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The implications of market-based versus supportive idiosyncratic deal pathways

Mackintosh, Catherine and McDermott, Aoife M. ORCID: 2023. The implications of market-based versus supportive idiosyncratic deal pathways. Group and Organization Management 48 (1) , pp. 125-155. 10.1177/10596011221088435

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This article contributes to the idiosyncratic deals (i-deals) literature by explicating and theorizing market-based and supportive i-deal pathways. In so doing, it enhances understanding of how i-deals are negotiated, addresses gaps in theoretical understanding about how outcomes emerge and reconciles divergent narratives regarding the availability of i-deals to stars or a broader pool of employees. To achieve this, the study explores the inputs, process, and outcomes of flexibility and financial i-deal creation using a qualitative approach. It addresses a deficit in multi-stakeholder i-deals research, drawing on 42 semi-structured interviews with employees, line managers and HR representatives in a financial service and a construction company. Findings detail how market-based i-deals are premised on economic exchange. They respond to employer needs to secure star performers, while employee needs may be flexibility or financially focused. The negotiation of market-based i-deals is distributive, and their creation is perceived by employees as special treatment to which they are entitled, leading to purely functional benefits for organizations (e.g., recruitment/retention). In contrast, supportive i-deals are relational, responding to employee needs for flexibility and employer needs to build high-quality employment relationships. Their negotiation is integrative. Perceived by employees as a reflection of being valued, supportive i-deals lead to broader reciprocation. Researchers and practitioners should consider the implications of these pathways. In particular, the article emphasizes the broad benefits of supportive i-deals but serves to manage expectations regarding the potential limitations of market-based i-deals, that may lead to functional benefits (e.g., recruitment/retention) but not positive attitudes and behaviors.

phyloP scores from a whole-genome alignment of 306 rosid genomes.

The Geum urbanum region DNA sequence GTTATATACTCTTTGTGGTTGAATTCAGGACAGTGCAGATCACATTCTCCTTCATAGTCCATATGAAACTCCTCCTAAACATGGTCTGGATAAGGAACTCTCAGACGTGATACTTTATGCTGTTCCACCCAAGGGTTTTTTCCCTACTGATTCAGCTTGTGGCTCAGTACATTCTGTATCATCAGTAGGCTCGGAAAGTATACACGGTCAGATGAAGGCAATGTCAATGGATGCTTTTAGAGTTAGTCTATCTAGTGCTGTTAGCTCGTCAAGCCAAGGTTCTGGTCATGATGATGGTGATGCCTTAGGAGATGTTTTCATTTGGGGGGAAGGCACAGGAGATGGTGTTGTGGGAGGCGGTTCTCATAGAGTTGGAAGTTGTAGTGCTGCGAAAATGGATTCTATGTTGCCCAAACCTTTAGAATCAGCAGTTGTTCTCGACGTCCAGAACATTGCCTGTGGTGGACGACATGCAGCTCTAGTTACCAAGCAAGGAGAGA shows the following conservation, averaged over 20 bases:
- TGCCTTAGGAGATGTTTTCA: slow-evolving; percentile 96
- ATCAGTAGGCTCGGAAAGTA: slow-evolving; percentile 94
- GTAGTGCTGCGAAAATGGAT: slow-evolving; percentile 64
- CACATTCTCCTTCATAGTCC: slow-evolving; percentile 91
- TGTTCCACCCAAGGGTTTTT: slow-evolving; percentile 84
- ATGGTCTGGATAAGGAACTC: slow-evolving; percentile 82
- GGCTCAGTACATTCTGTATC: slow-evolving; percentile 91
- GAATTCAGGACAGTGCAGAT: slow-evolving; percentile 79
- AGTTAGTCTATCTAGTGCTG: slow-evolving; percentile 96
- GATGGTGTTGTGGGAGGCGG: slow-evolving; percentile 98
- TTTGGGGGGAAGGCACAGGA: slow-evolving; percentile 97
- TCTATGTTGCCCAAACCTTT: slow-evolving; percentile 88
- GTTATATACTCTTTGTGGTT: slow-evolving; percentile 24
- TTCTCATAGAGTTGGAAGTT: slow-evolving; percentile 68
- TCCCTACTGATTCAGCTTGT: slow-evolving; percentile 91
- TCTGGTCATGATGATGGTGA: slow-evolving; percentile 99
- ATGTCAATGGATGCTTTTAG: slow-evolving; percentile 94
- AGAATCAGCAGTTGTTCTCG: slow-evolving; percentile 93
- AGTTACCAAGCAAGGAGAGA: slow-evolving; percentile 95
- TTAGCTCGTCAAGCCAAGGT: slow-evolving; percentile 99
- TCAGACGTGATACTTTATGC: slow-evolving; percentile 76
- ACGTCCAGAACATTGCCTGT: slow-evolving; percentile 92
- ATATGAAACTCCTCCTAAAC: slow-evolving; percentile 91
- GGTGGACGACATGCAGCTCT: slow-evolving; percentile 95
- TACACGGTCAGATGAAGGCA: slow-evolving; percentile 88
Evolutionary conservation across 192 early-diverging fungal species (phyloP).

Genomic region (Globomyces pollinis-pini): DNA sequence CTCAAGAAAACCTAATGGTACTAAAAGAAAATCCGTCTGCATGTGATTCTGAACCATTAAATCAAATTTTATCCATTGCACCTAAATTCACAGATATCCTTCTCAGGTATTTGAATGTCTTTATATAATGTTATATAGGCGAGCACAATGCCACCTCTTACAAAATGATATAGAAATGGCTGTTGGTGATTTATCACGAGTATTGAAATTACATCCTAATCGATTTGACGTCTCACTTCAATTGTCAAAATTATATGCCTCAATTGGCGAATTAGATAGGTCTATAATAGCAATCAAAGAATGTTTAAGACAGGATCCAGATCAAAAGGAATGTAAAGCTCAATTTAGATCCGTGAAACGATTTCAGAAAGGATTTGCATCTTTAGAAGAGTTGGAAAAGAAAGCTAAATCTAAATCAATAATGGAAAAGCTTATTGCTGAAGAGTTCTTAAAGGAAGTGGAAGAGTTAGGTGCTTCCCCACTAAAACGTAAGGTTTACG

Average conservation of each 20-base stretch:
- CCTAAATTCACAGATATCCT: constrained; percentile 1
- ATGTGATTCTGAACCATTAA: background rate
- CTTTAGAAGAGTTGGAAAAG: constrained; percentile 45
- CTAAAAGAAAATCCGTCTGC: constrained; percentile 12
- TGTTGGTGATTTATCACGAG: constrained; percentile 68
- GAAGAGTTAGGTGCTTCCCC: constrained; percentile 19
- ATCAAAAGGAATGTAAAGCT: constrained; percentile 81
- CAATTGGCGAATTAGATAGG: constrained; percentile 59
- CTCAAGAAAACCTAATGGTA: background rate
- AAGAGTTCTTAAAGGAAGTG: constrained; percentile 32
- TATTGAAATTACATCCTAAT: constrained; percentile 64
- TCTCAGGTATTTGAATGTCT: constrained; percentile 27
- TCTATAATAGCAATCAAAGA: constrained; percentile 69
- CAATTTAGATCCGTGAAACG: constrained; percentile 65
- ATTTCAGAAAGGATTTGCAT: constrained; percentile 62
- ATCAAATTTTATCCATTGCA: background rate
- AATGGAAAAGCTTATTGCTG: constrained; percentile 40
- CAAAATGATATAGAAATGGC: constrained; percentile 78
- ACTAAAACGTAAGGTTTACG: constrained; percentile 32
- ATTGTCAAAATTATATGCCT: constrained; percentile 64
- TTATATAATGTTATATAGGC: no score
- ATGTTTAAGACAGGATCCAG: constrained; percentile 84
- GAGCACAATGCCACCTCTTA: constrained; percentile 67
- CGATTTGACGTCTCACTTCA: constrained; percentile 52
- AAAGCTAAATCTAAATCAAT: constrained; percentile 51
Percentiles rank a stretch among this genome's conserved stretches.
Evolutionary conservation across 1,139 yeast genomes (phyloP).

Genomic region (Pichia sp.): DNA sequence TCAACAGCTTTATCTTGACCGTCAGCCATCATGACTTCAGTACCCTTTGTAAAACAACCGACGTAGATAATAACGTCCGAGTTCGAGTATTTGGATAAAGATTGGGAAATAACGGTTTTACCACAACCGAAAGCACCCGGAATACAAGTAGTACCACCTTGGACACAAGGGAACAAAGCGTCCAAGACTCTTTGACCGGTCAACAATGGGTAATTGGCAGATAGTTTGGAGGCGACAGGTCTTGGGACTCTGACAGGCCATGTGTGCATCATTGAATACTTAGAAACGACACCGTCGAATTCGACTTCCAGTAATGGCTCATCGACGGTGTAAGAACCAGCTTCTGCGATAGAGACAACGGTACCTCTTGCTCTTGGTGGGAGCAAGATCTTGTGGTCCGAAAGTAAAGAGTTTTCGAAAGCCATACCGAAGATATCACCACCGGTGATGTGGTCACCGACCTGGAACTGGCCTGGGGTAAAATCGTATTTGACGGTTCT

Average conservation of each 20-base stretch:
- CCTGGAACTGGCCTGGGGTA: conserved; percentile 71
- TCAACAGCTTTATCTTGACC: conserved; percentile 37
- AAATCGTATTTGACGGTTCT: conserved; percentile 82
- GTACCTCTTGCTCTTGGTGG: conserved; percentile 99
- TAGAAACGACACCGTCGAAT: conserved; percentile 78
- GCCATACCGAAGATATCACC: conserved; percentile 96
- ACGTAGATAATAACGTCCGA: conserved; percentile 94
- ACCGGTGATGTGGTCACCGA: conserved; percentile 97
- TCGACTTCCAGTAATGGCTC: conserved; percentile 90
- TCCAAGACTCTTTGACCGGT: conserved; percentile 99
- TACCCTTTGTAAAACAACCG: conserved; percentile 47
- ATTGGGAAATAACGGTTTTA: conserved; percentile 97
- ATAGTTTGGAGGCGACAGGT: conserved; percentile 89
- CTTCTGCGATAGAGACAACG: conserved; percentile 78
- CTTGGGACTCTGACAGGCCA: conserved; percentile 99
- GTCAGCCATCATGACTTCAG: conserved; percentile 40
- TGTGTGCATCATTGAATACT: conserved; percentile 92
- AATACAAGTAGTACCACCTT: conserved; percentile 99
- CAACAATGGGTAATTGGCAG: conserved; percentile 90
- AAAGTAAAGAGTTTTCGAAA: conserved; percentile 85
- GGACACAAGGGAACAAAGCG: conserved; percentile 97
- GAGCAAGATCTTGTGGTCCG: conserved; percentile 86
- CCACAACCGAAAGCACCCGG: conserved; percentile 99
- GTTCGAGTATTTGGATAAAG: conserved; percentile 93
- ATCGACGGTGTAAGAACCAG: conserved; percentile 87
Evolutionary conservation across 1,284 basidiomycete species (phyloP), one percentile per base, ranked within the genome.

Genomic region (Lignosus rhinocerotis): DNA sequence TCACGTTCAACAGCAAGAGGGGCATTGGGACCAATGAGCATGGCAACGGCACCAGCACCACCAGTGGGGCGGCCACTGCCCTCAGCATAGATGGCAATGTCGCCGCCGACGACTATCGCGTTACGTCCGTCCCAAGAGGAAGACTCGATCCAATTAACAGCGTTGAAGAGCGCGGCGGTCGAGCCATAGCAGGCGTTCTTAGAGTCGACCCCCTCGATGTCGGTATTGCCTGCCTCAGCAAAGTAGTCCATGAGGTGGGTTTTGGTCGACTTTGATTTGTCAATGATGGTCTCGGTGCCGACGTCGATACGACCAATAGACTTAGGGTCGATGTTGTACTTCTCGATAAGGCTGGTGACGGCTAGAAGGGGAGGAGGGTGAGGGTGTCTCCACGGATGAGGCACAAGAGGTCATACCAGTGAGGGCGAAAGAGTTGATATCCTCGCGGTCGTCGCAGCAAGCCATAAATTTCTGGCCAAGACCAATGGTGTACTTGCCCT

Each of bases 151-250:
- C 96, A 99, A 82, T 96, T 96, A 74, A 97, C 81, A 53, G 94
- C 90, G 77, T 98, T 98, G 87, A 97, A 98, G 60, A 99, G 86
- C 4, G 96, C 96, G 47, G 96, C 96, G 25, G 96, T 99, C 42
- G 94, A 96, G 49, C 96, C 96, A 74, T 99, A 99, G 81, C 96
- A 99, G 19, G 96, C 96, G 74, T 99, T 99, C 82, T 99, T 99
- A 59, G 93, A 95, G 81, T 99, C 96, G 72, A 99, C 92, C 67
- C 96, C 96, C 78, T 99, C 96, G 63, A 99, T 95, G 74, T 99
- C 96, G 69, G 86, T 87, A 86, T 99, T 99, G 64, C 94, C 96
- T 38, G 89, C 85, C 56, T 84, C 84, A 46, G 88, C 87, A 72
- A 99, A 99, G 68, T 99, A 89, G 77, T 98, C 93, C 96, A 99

Item Type: Article
Date Type: Publication
Status: Published
Schools: Business (Including Economics)
Additional Information: Creative Commons Attribution license (CC BY 4.0)
Publisher: SAGE Publications
ISSN: 1552-3993
Date of First Compliant Deposit: 14 April 2022
Date of Acceptance: 1 March 2022
Last Modified: 03 Aug 2023 16:18

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